Starting at university in London in the mid 2000s, I remember vividly seeing for the first time C.J. Richardson’s watercolour view of the model room at Sir John Soane’s Museum. It showed the room that was once Eliza Soane’s bedroom occupied by Soane’s great model stand that held a dramatic array of models of the ruins at Pompeii, temples at Paestum and the Temple of Vesta at Tivoli, among many others. So, it was with some disappointment that this fresh-faced undergraduate, having rushed to the museum during the first weeks of being in London, found that the cork models were in fact then stored ‘in the attic’.
Now, however, Soane’s models are once again being returned to prominence, thanks to the major ‘Opening up the Soane’ project that is modernising the museum, while reinstating many aspects of Soane’s original vision. Models were fundamental to Soane’s practice as an architect. In one of his famous Royal Academy lectures, he described how ‘Many of the most serious disappointments that attend those who build would be avoided if models were previously made of the edifices proposed to be raised. No building, at least none of considerable size or consequence, should be begun until a correct and detailed model of all its parts has been made’. But their significance for Soane ran far deeper than as mere design tools. Models were vital for both the didactic sides of Soane’s collection and in how he represented himself as an architect.
Last weekend, I attended one of a series of tours organised by the museum as part of the London Festival of Architecture in order to give visitors something of a preview before the completion of the restored model room early 2015. The leader was Tom Drysdale, a young scholar who is currently cataloguing the museum’s collection of Soane’s drawings for his public buildings. As he led us around, particularly interesting was Drysdale’s point about the meaning of the models’ arrangement throughout the house-museum. The models were never meant to be read in isolation but as part of a complex web of interactions. A case in point was the model of the government offices that Soane designed for Whitehall to flank Downing Street which he positioned on the dining room mantelpiece underneath his famous portrait by Thomas Lawrence. This was matched on the mantelpiece in the adjoining library by a model of the three surviving columns of the Temple of Castor and Pollux that peer over the Forum Romanum. For those who Soane entertained in these rooms, including potential clients, this backdrop was a powerful reminder of the lofty claims Soane made for his work.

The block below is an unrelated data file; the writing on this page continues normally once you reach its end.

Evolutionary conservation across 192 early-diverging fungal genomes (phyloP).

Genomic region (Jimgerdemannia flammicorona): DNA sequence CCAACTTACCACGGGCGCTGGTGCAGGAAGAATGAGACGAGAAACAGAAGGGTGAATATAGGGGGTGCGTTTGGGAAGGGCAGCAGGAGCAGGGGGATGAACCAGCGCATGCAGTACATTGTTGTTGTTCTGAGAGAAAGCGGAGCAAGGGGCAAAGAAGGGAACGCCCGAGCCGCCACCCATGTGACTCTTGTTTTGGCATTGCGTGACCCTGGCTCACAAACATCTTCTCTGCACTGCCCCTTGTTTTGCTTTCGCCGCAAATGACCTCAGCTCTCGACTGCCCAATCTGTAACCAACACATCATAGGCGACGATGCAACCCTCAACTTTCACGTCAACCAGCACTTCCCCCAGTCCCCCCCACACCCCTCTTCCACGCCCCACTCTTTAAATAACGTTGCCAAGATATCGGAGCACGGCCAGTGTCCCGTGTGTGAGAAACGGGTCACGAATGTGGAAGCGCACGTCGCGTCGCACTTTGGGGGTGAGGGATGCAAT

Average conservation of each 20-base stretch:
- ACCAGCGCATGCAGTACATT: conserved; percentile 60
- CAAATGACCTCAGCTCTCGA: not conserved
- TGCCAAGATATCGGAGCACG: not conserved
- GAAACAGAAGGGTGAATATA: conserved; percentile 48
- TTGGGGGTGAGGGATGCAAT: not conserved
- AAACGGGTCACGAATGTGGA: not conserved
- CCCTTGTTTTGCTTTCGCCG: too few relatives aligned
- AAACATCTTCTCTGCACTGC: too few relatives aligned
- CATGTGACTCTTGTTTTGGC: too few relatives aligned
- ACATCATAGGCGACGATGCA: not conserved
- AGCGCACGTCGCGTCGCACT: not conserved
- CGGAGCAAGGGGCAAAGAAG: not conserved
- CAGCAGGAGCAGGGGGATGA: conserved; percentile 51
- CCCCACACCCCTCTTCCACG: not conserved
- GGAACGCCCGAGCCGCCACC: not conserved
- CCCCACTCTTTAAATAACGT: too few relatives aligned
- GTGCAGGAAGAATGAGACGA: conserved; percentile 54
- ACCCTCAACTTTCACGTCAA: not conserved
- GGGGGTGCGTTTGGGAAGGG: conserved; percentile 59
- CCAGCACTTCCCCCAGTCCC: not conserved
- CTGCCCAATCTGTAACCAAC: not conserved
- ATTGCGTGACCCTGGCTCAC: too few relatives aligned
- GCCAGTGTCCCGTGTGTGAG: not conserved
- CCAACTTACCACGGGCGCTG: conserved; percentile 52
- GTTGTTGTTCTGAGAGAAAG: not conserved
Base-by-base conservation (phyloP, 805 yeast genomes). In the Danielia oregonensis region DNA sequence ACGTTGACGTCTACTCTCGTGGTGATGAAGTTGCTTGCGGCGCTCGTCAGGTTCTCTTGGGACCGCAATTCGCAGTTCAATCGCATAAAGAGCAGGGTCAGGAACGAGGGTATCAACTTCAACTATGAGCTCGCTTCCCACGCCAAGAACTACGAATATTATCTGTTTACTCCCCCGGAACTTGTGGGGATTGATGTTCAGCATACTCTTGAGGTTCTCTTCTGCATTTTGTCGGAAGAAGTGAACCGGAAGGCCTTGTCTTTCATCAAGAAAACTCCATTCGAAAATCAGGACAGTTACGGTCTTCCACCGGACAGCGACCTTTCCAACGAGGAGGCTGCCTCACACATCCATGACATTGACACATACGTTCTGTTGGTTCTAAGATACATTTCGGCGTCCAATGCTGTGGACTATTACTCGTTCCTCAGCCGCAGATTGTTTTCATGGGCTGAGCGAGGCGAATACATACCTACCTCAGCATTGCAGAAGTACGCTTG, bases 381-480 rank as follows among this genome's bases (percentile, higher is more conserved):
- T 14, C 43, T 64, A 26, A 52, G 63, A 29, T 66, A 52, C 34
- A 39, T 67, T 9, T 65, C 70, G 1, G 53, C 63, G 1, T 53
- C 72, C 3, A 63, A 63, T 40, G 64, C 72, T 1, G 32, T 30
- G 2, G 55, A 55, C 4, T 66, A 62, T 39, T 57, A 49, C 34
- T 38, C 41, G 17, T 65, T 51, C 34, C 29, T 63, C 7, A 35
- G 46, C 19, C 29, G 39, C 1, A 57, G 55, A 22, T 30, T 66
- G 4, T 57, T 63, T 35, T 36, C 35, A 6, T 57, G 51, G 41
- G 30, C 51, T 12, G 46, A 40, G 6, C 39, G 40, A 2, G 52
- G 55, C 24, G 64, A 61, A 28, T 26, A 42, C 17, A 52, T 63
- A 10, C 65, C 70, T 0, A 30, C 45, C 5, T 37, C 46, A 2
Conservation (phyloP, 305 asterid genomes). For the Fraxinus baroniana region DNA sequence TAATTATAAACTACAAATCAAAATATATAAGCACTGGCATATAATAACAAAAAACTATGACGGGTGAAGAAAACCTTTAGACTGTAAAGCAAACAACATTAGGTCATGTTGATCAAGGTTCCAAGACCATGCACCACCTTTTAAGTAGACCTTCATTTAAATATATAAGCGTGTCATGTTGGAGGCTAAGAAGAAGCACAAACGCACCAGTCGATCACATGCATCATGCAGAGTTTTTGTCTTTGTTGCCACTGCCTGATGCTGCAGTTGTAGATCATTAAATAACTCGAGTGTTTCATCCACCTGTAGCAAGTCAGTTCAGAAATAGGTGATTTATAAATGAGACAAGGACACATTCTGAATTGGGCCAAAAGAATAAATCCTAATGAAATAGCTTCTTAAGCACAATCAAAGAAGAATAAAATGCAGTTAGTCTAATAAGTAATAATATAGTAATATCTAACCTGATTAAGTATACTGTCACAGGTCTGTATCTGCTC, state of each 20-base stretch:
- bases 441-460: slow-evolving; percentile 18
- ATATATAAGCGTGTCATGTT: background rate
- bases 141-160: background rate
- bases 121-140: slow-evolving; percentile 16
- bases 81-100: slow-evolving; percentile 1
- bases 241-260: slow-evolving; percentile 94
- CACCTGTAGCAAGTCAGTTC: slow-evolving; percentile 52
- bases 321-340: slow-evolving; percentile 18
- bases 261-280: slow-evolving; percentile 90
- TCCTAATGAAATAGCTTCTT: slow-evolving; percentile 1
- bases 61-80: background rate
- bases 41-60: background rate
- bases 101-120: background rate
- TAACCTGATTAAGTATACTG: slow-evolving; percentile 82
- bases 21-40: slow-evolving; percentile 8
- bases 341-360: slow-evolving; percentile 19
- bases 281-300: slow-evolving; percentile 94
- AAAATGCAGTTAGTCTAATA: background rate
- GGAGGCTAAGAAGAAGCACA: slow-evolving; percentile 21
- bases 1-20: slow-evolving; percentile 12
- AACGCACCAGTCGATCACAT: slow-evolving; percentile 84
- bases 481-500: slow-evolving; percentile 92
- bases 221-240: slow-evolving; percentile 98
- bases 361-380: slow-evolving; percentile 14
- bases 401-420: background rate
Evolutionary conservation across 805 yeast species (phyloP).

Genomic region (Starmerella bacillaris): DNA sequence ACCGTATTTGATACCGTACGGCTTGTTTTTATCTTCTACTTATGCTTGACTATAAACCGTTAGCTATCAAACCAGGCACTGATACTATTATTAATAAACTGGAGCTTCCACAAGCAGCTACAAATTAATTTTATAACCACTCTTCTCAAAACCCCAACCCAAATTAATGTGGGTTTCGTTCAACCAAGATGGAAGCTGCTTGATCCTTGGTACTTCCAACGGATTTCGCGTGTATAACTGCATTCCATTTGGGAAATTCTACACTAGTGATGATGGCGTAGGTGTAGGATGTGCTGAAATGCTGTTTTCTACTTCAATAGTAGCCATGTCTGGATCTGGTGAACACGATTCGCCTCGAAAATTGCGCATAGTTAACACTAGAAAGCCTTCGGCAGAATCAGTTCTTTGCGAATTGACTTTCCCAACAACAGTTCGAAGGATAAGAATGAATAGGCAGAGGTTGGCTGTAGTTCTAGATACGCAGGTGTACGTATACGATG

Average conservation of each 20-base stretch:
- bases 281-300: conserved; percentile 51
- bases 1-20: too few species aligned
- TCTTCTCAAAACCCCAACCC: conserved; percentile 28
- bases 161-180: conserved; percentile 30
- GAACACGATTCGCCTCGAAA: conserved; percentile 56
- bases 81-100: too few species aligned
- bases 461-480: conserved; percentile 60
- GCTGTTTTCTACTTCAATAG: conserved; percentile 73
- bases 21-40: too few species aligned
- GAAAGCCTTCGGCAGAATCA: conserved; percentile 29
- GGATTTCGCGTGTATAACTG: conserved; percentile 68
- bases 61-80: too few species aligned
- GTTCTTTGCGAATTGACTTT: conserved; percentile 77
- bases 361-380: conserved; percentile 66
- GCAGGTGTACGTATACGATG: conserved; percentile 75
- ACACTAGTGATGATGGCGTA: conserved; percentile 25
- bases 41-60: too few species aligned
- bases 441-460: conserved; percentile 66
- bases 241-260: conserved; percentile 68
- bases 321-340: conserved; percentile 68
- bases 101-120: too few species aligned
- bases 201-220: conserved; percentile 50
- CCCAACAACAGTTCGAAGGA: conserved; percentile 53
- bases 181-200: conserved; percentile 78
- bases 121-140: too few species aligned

Elsewhere in the museum, the 14 cork models that so excited me as an undergraduate are temporarily displayed in the New Picture Room that was added by James Wild in the late 19th century. Among them is the stunning model of the Temple of Vesta at Tivoli – Soane’s favourite ancient building – that when being made was doused with black paint and moss to make it look authentically ruined. The Temple of Vesta famously provided the inspiration for Soane’s magnificent ‘Tivoli corner’ at the Bank of England. More broadly, Drysdale made the intriguing point that in many ways the museum itself can be considered a kind of model, peppered as it is with micro-versions of the shallow domes and light wells Soane used in his major buildings. As we looked back across the domed area towards the Picture Room with the great domed spaces of the Bank of England in mind, this immediatelybecame apparent.
Our final stop was the newly restored north drawing room where we found the utterly exquisite plaster models by Francois Fouquet. Again we see the Temple of Vesta, this time with the Parthenon and one of the temples at Paestum, among several others. Unlike the cork models, Fouquet’s brilliant white plaster models show these buildings in as pristine condition as they were the day they were completed. It is hard to believe they are handmade, so stunning is their precision and detail. Indeed, to modern eyes they seem oddly similar to the new generation of 3D-printed architectural models rendered in white plastic. It is rather fitting, therefore, that these ‘taster’ tours of Soane’s models coincide with theopening of the Royal Academy’s Summer Exhibition, whose architecture room reveals the art of the architectural model that was so important to Soane to be well and truly alive.
The ‘Opening up the Soane’ project is a £7 million initiative to restore, refurbish and improve Sir John Soane’s Museum.